Cranberry Gin!

Cranberry gin! This is a great little invention of mine which I have wanted to share with you for a while. It takes inspiration from my mother’s Sloe Gin recipe and my sister’s Quince ‘Brandy’. I first made it a couple of years ago as an ‘experiment’; it was delicious but rather too sweet for me because I used the same proportions as for Sloe Gin, and cranberries are not nearly so bitter. This year I am making a few slightly different versions to try and ascertain what the optimum amount of sugar is – I’m afraid you will have to wait a good few months for the verdict though!

My original Cranberry Gin recipe, and appreciation of the final glass of the first vintage.


First freeze the cranberries – this bursts the skin so that you don’t have to prick them with a fork.

Allow the cranberries to defrost in the fridge and then put them into an empty 1 litre glass bottle along with the cloves – I’m afraid that there is no substitute for dropping them into the bottle one at a time.

Using a funnel, add the sugar and then top up with gin. When there is still a little space in the top, put the lid back on and tip the bottle up and down a few times to mix it. Top up with a little more gin; you want it to be very nearly full, but with enough air at the top that you can tip it up and mix it periodically.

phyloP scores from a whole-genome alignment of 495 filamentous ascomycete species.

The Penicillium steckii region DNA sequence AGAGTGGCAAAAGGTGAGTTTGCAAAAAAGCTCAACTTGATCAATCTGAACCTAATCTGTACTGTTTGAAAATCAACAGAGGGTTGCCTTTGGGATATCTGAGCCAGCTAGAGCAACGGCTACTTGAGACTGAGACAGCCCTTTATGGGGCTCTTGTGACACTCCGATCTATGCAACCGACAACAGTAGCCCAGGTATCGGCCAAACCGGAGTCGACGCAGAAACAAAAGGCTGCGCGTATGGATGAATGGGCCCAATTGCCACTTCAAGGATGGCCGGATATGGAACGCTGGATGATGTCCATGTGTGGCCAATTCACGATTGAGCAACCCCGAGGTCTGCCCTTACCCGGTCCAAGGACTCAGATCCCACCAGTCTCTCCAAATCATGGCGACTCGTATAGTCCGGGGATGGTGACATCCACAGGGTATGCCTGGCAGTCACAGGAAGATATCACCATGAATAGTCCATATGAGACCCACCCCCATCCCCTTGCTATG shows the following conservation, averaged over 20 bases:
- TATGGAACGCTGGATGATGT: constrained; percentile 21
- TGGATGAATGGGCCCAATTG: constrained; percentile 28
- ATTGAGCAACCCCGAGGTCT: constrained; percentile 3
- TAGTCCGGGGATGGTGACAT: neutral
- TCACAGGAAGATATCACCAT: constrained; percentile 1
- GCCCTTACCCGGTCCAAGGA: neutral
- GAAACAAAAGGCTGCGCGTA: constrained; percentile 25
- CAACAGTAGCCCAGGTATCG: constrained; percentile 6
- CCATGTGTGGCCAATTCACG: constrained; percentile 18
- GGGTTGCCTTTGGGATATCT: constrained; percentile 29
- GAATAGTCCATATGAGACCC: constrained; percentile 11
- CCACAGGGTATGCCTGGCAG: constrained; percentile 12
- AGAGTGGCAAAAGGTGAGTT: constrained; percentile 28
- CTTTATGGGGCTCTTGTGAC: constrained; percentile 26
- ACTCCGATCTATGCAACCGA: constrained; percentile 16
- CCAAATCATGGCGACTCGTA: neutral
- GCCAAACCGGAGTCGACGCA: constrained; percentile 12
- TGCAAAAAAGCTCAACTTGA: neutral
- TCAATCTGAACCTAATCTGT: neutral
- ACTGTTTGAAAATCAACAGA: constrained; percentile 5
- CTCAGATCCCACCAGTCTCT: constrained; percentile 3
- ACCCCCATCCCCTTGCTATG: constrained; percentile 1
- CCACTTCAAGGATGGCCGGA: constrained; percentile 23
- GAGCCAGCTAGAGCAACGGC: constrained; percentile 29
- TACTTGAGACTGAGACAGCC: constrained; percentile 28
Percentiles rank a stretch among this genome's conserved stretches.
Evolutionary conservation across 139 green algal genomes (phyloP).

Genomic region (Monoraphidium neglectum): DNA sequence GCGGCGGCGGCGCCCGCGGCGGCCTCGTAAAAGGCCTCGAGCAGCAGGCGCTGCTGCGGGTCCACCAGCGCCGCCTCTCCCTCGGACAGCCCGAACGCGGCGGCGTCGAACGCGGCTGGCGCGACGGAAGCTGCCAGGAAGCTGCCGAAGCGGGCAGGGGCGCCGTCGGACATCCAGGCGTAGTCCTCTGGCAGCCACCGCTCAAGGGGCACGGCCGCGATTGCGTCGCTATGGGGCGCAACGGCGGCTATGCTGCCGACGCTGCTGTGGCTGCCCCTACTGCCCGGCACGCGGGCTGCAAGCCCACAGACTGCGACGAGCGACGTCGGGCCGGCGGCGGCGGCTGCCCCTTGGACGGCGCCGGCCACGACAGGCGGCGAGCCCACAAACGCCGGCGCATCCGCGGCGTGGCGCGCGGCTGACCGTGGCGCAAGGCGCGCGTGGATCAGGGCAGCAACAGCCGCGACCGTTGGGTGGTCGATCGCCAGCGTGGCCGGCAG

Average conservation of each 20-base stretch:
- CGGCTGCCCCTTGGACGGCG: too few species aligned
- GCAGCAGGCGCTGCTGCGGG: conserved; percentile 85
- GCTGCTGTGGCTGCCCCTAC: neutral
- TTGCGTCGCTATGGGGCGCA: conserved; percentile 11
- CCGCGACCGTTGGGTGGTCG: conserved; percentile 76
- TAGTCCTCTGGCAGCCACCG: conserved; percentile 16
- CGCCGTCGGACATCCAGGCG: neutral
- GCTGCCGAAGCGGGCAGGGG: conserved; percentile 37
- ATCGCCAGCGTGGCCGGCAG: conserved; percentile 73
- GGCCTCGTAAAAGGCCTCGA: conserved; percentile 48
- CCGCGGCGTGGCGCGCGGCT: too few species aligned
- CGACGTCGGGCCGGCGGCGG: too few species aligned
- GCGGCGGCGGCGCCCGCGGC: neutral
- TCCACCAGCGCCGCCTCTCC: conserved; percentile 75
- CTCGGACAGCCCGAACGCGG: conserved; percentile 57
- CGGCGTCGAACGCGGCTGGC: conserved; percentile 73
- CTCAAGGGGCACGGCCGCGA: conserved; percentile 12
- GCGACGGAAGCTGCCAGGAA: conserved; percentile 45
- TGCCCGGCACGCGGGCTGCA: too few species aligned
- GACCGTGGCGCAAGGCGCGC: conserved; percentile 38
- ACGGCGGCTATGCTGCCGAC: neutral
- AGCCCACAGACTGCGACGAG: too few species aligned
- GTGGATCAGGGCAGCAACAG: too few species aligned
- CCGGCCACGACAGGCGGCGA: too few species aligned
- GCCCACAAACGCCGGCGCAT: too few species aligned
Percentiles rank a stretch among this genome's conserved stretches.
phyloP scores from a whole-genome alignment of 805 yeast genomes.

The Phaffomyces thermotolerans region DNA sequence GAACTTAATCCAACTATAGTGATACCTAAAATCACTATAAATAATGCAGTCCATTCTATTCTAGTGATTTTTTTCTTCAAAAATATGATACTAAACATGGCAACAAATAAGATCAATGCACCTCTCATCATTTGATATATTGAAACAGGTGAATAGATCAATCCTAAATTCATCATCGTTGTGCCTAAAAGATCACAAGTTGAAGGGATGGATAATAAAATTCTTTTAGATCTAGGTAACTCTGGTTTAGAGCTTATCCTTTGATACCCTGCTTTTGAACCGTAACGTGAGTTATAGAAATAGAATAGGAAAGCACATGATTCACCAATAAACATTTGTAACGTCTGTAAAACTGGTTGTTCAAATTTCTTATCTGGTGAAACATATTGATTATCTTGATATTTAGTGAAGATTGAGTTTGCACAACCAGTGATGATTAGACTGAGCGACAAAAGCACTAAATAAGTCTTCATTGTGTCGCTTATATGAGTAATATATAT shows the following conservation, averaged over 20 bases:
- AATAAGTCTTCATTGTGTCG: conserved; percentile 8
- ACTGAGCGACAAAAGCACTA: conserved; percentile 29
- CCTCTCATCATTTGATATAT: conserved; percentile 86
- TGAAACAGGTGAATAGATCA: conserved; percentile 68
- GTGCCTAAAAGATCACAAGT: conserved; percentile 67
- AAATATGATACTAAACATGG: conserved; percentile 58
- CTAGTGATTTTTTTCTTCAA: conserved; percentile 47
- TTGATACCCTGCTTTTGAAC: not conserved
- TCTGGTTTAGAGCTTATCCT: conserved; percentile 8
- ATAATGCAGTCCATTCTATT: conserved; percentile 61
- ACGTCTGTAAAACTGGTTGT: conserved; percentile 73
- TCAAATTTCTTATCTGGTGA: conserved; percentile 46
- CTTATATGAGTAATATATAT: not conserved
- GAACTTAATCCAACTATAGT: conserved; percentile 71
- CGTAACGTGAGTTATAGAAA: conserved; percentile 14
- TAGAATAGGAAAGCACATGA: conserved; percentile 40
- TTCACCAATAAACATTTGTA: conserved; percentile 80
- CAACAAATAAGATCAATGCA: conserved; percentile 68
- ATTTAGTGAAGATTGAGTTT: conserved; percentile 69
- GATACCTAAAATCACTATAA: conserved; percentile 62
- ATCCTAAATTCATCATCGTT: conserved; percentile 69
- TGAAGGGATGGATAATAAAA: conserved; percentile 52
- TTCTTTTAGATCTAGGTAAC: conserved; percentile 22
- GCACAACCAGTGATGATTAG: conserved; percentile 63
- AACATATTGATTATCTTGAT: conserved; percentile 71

Don’t forget to label the bottle with the proportions that you used!
For the first few weeks you will have to tip the bottle every day or two to help the sugar to dissolve. After that, you can put the bottle at the back of a cupboard and ignore it for a good few months.The longer you leave it the better – upwards of six months is best. I tend to make it early in the year – January to March – and then it is ready for next Christmas!

When you just can’t wait a moment longer, decant into pretty bottles using a funnel and coffee filter papers.


Kitty’s Vegetable Curry #2

Another vegetable curry – this one Dahl-based. The previous one was pretty darn good if you want to check it out!


I have done many variations on this recipe over the years, very much depending on what vegetables I happen to have; also on whether I’m making it as a side-dish which I do quite mild, or a meal in itself which I like somewhat spicier. This time I used carrots, plus spinach and the crumbly cheese which I needed to use up and had also put in my pasta yesterday – very versatile!


  •  1 Onion
  • 2 Carrots
  • 1 clove Garlic
  • 1 teaspoon ground coriander
  • 1 teaspoon ground turmeric
  • 1/2 teaspoon ground Cinnamon
  • 1 teaspoon Cumin seeds
  • 1 teaspoon Mustard seeds
  • 1 dried chilli, chopped
  • 1 cup of Red Lentils
  • 1 pint of vegetable stock
  • A couple of handfuls of Spinach
  • Some chilli salt to taste
  • Approx 1/3 cup of crumbly cheese


Fry the onion, garlic, carrots and spices in oil. When the onion is becoming transparent, add the lentils and stock.